The 5 Best Ways to Relieve Forearm Pain

Try to think of a day when you did not use your arms. Impossible, right? In almost everything we do, our arms are integral. Common activities such as brushing your teeth, eating your breakfast, and sending that email, all require the use of our arms. Try to play a sport, and sport, without using your arms. You know what? Do not even try. We do not want you to hurt yourself. 

We all work ourselves too hard, and at some point in our lives we have all experienced hand, wrist, and forearm pain. Did the cavemen ever complain of sore arms? Walking barefoot under the sun; breathing the pollution free air. No cell phones, no Wi-Fi signals, no magnets in all their devices. In modern times, we severely lack vitamin D (1). Pollutants and pesticides are in the air. It is no wonder that our bodies are breaking down, and we are suffering from more pain than ever before. 

Our arms never really get time to relax. There is no down-time for them. When we are siting at our computers or watching YouTube videos, our arms are still at work. When we are eating, our legs get a break, but our arms do not. When our forearms are in pain, there is little we can do. Every part of our life is affected. Common tasks become a struggle. We may as well stop everything we are doing. It is important to understand what can cause forearm pain, then you can work on how to relieve the forearm pain.

What causes forearm pain?

Forearm pain can come from a number of places. Some pain is caused by genetics and degenerative conditions; some forearm issues are caused by medical conditions or injuries. (2):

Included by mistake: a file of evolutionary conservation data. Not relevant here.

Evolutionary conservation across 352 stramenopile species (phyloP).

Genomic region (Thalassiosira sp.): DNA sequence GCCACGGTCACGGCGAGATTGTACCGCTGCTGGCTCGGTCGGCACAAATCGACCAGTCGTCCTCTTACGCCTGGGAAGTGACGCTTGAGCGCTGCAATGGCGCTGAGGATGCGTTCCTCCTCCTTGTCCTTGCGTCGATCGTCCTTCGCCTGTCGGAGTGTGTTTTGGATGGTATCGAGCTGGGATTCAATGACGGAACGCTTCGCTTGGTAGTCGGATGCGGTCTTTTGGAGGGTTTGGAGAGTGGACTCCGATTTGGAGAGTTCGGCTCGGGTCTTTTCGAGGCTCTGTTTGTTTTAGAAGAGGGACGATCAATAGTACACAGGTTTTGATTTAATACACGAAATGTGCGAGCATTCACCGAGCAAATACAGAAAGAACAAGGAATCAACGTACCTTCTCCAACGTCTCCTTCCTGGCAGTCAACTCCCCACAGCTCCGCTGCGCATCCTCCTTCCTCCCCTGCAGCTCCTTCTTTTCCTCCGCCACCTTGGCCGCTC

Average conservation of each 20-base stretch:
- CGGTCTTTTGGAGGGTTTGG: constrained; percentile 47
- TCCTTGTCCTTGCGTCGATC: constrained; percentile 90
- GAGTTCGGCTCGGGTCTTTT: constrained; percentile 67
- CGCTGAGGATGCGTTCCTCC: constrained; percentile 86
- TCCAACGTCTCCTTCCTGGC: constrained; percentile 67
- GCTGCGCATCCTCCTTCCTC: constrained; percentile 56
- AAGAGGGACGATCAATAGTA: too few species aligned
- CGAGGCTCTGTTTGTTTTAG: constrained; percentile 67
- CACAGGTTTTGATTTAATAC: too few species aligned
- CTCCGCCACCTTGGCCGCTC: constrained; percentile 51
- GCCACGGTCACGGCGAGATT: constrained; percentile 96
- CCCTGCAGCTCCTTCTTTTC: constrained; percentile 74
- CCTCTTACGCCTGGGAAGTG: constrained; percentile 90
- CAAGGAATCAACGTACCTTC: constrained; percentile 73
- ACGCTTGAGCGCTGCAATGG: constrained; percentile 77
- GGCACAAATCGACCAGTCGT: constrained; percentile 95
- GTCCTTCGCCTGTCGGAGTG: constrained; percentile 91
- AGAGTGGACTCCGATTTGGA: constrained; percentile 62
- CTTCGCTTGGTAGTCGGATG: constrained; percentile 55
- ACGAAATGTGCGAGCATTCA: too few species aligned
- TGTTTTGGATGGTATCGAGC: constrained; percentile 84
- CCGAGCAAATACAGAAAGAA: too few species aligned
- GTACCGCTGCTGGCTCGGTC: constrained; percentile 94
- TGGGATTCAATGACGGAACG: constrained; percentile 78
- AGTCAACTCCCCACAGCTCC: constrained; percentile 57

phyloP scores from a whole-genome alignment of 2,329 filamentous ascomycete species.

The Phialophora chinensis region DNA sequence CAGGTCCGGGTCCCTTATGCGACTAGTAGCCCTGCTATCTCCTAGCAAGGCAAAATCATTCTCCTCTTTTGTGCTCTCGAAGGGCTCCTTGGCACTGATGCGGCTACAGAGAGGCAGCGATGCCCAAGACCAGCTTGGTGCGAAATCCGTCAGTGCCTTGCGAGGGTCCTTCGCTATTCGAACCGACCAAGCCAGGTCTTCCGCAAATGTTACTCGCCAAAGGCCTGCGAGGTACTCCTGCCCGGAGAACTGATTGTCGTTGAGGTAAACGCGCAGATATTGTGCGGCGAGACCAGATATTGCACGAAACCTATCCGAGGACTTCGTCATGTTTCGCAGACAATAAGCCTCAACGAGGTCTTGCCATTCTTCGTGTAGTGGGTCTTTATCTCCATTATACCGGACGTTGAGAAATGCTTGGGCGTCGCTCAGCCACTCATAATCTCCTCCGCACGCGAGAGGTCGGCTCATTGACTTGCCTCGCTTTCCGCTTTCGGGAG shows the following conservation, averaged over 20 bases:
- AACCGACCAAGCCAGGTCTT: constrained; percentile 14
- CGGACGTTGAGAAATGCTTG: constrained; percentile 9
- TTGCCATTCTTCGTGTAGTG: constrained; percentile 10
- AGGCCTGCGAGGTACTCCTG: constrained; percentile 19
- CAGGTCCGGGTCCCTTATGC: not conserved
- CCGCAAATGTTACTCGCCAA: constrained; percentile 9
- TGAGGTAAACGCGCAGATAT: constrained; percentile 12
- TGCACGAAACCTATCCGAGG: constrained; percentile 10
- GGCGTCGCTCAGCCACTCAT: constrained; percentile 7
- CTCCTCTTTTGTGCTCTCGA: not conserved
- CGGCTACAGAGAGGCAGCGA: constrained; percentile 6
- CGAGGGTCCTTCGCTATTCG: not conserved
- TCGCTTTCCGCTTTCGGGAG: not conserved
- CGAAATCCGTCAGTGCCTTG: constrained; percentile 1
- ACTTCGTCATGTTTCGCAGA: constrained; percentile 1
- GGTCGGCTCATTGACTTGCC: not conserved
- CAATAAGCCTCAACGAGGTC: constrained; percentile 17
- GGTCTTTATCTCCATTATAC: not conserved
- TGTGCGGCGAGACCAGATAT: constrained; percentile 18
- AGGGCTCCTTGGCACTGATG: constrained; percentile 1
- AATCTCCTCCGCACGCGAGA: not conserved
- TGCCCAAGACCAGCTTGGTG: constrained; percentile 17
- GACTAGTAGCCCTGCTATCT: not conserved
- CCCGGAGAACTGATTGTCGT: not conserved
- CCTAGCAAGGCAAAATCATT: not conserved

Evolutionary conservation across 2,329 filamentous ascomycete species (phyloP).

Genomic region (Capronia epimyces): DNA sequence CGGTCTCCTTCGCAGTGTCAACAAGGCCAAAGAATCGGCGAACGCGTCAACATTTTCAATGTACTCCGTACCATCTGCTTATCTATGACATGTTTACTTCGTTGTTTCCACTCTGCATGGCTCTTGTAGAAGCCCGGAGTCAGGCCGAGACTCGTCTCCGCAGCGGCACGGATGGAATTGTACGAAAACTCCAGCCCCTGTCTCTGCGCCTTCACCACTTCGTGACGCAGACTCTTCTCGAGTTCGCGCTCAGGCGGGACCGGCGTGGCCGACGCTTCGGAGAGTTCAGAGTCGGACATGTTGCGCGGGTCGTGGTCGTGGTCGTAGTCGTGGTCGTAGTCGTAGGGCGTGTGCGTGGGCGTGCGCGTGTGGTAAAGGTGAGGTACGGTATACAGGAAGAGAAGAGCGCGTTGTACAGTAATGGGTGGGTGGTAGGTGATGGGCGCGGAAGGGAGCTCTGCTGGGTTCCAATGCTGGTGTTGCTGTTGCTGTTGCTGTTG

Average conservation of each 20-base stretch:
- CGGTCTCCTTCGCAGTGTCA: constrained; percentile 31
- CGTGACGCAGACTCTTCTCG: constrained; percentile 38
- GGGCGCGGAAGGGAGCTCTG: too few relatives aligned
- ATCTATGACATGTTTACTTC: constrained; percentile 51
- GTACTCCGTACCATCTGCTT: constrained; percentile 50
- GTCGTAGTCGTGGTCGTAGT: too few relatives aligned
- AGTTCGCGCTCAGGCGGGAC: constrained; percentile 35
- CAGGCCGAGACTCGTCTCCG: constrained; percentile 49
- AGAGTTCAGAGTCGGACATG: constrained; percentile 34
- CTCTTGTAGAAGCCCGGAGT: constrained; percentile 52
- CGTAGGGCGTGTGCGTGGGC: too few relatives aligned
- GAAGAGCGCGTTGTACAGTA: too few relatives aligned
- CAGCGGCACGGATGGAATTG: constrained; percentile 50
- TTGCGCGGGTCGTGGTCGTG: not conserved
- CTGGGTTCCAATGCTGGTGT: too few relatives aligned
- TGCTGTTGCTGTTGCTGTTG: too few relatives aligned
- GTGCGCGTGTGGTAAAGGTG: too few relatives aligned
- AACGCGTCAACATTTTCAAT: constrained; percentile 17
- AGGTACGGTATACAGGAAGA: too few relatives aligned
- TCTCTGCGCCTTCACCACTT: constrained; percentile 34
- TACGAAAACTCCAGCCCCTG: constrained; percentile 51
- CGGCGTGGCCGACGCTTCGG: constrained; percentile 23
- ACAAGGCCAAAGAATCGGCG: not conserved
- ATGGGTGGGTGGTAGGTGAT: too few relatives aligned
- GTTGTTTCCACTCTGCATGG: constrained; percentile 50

• The protective cartilage in your joints can wear down, causing arthritis. A painful condition where bone rubs against bone.
  • If the nerve canal in your wrist narrow, carpal tunnel syndrome can develop. There can be pressure on the nerves leading to a lot of pain.
  • Falling can lead to major injuries. Bones can be broken or fractured, ligaments can be damaged, and muscles can be sprained.
  • Veins can be damaged, and circulation can be affected.
  • Playing sports, such as tennis and golf, can put undue strain on muscles.
  • Injuries can result from muscle overuse, such as excessive computer use.
  • Nerves can be compressed by poor posture. Sitting with your neck and shoulders hunched can damage the nerves in your forearm.
  • Medical conditions, such as diabetes or thyroid problems, can affect the nerves in your arms and the rest of your body.

How Can You Fix Forearm Pain At Home?

If you want to reduce the pain you feel in your forearm at home, there are a few treatments that you can try:

TENS: Transcutaneous Electrical Nerve Stimulation can help alleviate all types of pain. Many people find that a TENS unit provides relief for arm pain. (Read our review of the 5 best TENS units on the market). These units are available ‘over the counter’ and are also used in physical therapy clinics.

Massage: Myofascial massage can also help. (3) Around each of your muscles is a tough, fibrous area known as the fascia. This sheath can tighten and contract. If you want to work on the area on your own, you can try using this forearm massager.  Regular massage can relax the muscle and decrease pain in the area.